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A HISTORY OF FRENCH COURSES: Roasts

This is the third post in a series on the history of French meal courses. The first was an overview of the subject. The second was a look at soups and pottages.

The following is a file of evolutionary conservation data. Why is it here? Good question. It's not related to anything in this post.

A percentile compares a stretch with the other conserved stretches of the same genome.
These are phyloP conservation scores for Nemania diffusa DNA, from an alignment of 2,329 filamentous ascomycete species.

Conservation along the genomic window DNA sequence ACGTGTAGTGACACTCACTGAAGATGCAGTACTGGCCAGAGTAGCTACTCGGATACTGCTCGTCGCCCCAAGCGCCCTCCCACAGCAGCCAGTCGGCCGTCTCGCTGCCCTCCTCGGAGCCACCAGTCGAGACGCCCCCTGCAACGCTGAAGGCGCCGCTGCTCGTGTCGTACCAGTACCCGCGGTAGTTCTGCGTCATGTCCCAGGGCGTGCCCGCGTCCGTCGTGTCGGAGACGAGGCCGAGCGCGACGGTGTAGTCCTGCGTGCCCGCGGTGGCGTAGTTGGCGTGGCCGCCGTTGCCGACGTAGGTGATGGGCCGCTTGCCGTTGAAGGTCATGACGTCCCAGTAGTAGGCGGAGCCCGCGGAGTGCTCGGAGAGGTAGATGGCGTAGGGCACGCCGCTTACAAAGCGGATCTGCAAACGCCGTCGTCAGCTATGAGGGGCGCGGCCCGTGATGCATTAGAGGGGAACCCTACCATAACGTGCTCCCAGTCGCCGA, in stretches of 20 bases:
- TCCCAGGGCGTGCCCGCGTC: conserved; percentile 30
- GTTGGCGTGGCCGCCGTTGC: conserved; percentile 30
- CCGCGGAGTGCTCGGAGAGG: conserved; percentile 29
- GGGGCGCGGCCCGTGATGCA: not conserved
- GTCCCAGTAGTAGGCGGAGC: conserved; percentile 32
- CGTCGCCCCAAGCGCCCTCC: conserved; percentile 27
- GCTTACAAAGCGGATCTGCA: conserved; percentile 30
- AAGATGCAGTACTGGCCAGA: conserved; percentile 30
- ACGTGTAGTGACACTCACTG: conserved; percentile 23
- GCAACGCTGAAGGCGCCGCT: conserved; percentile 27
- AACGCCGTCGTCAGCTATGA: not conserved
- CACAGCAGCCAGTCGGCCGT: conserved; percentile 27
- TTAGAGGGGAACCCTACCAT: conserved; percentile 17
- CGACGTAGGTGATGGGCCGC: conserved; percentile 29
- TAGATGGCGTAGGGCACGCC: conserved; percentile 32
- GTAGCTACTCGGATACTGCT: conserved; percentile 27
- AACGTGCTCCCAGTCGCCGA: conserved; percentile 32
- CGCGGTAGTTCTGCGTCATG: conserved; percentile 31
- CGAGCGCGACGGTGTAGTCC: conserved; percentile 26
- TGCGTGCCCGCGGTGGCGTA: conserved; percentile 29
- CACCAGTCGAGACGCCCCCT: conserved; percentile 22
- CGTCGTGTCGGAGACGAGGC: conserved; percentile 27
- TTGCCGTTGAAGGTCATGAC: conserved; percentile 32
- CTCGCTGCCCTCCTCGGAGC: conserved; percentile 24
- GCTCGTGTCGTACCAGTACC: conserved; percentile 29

The idea that meat is the heart of a meal is encoded in the phrase: “the meat of the matter”; that is, the one, central, essential ingredient. It may come as no surprise that it has its roots in the barbarian ancestry of Western culture. The Romans certainly ate meat, and it was part of the principal course in a large, formal meal: the coena. But fish, notably, played a larger part. Above all, the principal course was characterized by variety, and so pork might be served with poultry, as well as fish and shellfish. Meanwhile, both the Greeks and the Romans commented, not entirely approvingly, of the barbarians’ love of meat (“barbarian” here meaning mainly Germanic groups, but also the pre-Roman Celts). For these groups, meat WAS the heart of the meal. The Germanic Franks were firmly established as masters of Gaul by the time …

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